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Editorial: Development agency’s approach keeps paying off

August 28, 2018

David E. Malloy/For The Herald-Dispatch The Lawrence Economic Development Corporation is building a five-unit strip mall adjacent to the Chamber of Commerce office on Collins Avenue. A restaurant, Bellacino's, has already claimed one of the units and the LEDC is seeking additional tenants.

The notion that “if you build it, he will come” was put forth in the 1989 film “Field of Dreams” by an Iowa farmer portrayed by actor Kevin Costner. A voice put the idea into his head that he should construct a baseball field on a section of a cornfield. And indeed, someone - ghostly players from an earlier era - did show up.

Much the same strategy has been a staple of the Lawrence Economic Development Corp. in Lawrence County, Ohio. But that organization’s building effort has been focused on industrial and commercial buildings used to attract employers and jobs.

Unlike the “Field of Dreams” movie, the LEDC’s effort are not part of a fantasy. Its approach of constructing shell buildings and seeking purchasers or tenants to fill them have produced real results over the last two decades.

Recently, the LEDC has adopted the same approach to producing more commercial activity. It is erecting a five-unit, 8,800-square-foot strip mall adjacent to the county’s Chamber of Commerce office near the entrance to The Point industrial park. This effort also appears to be working.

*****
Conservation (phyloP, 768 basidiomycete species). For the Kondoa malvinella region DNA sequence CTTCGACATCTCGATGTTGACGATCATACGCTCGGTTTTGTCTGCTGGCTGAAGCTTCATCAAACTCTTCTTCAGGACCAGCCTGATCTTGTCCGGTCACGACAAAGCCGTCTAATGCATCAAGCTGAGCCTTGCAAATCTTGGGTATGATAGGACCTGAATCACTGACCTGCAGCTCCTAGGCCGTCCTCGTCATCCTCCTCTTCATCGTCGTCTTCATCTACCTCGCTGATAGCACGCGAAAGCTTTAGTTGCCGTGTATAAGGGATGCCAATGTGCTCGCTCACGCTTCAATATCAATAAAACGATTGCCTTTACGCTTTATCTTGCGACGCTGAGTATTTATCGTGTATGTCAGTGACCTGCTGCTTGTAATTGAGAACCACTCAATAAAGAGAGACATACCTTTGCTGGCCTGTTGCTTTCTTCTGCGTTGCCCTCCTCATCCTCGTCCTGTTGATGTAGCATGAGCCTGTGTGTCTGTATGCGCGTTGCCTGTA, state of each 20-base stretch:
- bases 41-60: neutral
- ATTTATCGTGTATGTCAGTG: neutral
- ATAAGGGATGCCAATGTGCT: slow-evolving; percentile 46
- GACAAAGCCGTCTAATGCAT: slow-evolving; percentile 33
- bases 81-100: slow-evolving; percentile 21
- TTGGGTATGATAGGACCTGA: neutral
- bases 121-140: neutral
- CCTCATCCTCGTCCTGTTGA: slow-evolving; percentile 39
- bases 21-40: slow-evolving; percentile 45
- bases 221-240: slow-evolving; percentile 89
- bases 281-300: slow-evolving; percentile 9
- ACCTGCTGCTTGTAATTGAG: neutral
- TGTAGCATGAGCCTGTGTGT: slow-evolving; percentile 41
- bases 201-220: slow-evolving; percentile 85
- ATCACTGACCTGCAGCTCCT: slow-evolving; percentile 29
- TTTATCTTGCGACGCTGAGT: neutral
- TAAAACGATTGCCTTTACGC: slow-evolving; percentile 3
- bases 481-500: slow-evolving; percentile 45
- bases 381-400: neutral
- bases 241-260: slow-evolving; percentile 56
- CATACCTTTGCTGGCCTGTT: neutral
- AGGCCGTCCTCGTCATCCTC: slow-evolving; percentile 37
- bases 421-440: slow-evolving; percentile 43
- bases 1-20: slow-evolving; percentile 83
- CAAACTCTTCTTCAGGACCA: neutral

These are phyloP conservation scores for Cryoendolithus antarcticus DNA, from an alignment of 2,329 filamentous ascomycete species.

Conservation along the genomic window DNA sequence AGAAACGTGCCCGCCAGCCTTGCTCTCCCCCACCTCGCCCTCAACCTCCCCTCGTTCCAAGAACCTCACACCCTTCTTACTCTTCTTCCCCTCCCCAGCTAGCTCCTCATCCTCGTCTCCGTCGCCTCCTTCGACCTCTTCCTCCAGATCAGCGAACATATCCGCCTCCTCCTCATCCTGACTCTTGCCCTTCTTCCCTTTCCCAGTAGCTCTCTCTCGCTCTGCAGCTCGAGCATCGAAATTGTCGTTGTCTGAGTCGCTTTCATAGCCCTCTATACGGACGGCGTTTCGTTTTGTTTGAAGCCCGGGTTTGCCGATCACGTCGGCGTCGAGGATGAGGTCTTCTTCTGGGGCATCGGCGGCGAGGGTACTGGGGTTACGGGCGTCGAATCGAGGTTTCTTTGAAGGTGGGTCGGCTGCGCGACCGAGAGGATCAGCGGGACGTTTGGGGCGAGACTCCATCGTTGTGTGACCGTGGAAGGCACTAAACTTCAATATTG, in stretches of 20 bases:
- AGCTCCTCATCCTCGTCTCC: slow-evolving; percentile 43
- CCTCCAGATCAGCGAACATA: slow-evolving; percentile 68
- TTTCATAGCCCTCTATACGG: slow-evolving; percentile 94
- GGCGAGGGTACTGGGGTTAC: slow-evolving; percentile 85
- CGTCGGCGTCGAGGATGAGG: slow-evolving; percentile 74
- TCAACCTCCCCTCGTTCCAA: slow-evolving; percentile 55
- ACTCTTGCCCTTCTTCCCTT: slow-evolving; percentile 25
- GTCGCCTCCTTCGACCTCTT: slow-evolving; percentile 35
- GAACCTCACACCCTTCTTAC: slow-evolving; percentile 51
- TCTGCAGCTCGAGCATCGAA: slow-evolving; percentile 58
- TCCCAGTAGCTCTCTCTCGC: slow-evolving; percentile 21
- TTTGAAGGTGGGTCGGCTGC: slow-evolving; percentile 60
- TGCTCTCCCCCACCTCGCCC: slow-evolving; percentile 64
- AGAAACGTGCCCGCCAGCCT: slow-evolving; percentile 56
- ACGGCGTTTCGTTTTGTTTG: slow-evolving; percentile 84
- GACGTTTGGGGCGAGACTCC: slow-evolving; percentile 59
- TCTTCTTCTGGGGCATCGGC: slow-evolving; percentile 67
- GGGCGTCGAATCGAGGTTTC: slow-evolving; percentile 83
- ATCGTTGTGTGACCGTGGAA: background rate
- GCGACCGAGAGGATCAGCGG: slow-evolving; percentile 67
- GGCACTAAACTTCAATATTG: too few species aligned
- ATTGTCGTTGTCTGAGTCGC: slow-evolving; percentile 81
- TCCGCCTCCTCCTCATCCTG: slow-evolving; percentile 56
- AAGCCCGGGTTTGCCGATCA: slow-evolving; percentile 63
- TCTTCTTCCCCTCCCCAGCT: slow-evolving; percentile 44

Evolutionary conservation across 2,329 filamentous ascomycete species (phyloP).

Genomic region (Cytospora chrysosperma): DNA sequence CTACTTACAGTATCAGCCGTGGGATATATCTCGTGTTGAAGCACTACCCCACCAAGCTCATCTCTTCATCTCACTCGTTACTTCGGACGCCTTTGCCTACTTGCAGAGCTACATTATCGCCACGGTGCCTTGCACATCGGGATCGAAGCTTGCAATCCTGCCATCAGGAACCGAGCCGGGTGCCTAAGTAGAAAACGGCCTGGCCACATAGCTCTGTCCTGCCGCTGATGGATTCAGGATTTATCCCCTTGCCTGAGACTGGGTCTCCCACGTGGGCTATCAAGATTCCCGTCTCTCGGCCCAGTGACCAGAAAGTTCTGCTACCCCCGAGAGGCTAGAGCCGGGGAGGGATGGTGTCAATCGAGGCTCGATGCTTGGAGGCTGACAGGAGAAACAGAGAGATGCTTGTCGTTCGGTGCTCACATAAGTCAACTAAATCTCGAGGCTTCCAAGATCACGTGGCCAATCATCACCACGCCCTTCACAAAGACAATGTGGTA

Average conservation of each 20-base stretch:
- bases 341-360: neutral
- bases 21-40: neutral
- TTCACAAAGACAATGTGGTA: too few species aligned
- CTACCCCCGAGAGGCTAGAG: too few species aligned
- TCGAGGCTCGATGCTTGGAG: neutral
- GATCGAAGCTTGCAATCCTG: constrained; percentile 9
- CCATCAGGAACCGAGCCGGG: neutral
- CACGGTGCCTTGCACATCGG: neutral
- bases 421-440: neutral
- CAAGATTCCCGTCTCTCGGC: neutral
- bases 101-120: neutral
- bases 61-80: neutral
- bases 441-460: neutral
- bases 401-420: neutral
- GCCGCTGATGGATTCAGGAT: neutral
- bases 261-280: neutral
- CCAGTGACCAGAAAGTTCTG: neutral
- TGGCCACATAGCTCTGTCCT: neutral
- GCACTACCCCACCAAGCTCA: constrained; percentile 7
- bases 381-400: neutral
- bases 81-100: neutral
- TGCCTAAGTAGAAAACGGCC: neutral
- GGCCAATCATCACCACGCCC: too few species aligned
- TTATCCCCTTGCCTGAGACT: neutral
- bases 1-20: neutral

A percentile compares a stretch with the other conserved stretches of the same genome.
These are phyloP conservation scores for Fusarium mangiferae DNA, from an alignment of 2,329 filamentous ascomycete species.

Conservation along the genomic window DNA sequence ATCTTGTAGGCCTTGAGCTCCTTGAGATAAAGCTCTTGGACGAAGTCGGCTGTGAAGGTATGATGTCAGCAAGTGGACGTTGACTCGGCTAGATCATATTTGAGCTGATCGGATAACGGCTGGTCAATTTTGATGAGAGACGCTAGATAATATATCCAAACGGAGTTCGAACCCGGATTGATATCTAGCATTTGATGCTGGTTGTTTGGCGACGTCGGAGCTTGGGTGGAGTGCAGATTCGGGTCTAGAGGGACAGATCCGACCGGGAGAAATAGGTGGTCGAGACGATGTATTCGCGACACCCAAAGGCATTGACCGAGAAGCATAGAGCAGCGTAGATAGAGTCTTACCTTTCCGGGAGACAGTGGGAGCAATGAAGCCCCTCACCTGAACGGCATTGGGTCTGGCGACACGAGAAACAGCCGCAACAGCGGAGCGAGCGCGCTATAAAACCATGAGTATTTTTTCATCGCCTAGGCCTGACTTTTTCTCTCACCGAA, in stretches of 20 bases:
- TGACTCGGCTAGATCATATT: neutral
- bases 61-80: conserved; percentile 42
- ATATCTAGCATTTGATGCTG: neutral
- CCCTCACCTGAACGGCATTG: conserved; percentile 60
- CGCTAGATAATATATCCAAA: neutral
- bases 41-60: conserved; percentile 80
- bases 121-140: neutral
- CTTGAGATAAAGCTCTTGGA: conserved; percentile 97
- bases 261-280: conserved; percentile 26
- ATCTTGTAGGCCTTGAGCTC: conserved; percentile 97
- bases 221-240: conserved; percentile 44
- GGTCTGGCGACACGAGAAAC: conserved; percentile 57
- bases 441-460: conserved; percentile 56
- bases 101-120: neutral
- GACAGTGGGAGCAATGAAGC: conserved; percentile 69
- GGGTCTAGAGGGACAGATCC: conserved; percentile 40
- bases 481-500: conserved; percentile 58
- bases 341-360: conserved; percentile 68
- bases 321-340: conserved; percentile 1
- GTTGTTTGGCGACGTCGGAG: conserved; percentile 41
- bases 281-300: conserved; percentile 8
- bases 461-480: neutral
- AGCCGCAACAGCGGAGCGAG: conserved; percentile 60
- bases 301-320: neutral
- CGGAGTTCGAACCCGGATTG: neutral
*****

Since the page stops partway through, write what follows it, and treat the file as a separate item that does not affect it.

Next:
A restaurant has agreed to occupy one of the units, and there already is another potential tenant for a second unit.

Constructing shell buildings as part of its efforts to grow Lawrence County’s economic base has paid off handsomely for the region, starting back in 2004 when development officials celebrated the announcement that a $1.3 million, 42,000-square-foot structure was ready for occupancy at The Point industrial park. That was the culmination of an aggressive effort to make road, sewer and water infrastructure improvements to the 500-acre former site of Allied Chemical and South Point Ethanol. There were no definite tenants at that point, but officials were optimistic that with a good location and some hard work, they could retool the old industrial site and bring jobs to Lawrence County.

They have succeeded. Employers who have located in The Point now provide about 700 jobs, with prospects that more will be added. One of the latest major developments is the opening of the $30 million HarbisonWalker International manufacturing plant, which will bring about 40 jobs.

The strip mall is not a development on that scale, however it will provide more employment opportunities.

The LEDC has accomplished much so far this century, and it’s expected to do more. And its methods hold lessons for other economic development agencies in the region.

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